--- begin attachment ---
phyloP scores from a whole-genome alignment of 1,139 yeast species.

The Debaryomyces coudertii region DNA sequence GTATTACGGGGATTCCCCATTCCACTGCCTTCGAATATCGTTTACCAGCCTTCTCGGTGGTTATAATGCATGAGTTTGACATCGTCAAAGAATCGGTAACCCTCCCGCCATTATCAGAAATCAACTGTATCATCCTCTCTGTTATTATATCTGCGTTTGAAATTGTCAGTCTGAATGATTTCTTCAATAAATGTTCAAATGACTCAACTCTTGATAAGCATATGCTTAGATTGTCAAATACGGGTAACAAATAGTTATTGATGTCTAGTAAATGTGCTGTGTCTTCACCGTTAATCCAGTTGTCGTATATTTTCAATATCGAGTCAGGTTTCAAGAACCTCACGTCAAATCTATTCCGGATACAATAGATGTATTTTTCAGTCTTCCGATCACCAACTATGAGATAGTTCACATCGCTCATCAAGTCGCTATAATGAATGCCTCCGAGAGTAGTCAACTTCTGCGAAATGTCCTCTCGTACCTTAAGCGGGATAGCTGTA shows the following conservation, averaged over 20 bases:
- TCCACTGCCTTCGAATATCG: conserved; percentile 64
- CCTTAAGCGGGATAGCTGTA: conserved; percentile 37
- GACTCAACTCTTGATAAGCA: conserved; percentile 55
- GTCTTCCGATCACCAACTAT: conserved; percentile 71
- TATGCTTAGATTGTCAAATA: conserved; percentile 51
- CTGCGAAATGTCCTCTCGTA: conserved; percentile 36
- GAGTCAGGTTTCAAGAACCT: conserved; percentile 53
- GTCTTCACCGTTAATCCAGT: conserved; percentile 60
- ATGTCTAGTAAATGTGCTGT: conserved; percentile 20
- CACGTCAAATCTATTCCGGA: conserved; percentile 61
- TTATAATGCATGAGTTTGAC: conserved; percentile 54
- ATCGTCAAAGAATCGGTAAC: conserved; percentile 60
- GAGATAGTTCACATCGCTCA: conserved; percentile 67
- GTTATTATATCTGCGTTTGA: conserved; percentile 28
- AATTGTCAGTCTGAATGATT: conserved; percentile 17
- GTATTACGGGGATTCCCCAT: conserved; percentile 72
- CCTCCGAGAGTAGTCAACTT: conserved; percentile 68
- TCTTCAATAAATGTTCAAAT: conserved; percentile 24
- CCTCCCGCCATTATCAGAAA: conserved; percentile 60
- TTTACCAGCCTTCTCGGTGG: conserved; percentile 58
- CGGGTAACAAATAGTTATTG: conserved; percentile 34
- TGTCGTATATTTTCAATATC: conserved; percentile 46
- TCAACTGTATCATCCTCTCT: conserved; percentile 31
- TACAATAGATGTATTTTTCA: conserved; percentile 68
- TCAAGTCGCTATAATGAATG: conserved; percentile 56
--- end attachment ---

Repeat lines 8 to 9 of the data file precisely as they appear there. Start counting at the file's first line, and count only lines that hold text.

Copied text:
- CTGCGAAATGTCCTCTCGTA: conserved; percentile 36
- GAGTCAGGTTTCAAGAACCT: conserved; percentile 53